New York State Department of Environmental Conservation
DEC Delivers – Information to keep you connected and informed from the NYS Department of Environmental Conservation
Did you know?
The majority of lakes and ponds in New York support swimming, fishing, and other recreational uses. However, some lakes are affected by water quality concerns that can prevent or limit recreational activities. Aquatic invasive species and harmful algal blooms have been around for a long time, but they are getting worse and may represent the largest threat to New York State lakes, ponds and reservoirs.
DEC and its partners are implementing a number of initiatives to address aquatic invasive species including: preventing them from entering lakes and ponds with boat stewardship programs; prohibiting the worst of these exotic species from being sold or transported in New York; and sponsoring very active volunteer monitoring programs to detect and respond to foreign species before the invasions are too advanced to manage.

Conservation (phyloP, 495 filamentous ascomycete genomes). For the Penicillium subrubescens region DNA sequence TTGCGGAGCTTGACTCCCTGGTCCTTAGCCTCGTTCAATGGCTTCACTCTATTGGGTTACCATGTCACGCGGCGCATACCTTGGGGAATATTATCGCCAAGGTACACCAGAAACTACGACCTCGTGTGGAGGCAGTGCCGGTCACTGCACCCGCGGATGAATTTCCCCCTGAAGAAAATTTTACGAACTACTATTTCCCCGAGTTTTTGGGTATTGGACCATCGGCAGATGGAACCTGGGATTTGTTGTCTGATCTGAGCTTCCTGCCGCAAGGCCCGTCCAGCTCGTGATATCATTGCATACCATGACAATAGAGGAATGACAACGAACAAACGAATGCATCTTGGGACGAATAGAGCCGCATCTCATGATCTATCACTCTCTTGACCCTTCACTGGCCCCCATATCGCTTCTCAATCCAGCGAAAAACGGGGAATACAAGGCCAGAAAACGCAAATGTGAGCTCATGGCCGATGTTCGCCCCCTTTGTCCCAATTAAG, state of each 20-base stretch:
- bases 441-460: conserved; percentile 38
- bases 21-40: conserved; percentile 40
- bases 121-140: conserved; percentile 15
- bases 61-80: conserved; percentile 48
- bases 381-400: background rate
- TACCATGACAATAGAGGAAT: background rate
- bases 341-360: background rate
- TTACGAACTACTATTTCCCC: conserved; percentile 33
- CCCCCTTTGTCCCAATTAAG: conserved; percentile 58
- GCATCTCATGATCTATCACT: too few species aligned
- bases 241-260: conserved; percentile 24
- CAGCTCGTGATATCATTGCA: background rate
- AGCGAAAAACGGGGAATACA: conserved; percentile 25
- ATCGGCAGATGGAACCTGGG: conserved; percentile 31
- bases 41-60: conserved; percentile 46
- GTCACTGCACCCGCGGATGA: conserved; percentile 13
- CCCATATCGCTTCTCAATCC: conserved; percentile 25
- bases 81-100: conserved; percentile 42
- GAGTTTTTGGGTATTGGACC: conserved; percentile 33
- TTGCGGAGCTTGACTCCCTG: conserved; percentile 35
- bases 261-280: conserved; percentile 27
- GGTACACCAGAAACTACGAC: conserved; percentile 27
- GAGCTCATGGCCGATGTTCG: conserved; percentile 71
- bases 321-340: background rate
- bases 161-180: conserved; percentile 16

To address harmful algal blooms, DEC: works with researchers to understand the cause of blooms; supports extensive professional and volunteer monitoring programs to find and verify blooms; notifies the public about the location and extent of blooms to help protect recreational users; and implements public educational programs.
Many water quality concerns are the result of nutrients, such as phosphorus and nitrogen, reaching lakes from urban stormwater runoff, septic systems and agricultural runoff. New York is developing strategies to reduce the amount of nutrients entering our waters. Examples include: restrictions on the use of lawn fertilizers containing phosphorus, urban stormwater controls, and erosion control measures.
Test your water knowledge
Are harmful algal blooms caused by algae or bacteria?
On DEC’s website, you can find:
Top Water Quality Issues, the ten most prevalent causes/sources of water quality impacts/impairments in the assessed waters of New York State
Diet for a Small Lake, a compendium of information about the ecology, monitoring, and management of lakes and watersheds throughout New York State
Dishwasher Detergent and Nutrient Runoff Law restricts the use of lawn fertilizers containing phosphorus
Water Quality Inventory/Priority Waterbodies List, a compilation of water quality information for all individual waterbodies (lakes, rivers, streams, estuaries and coastlines) in the state
Answer: Bacteria. Although they used to be called “blue green algae”, cyanobacteria, which are the main component of freshwater HABs, are actually bacteria that can conduct photosynthesis and produce liver, nerve or skin toxins.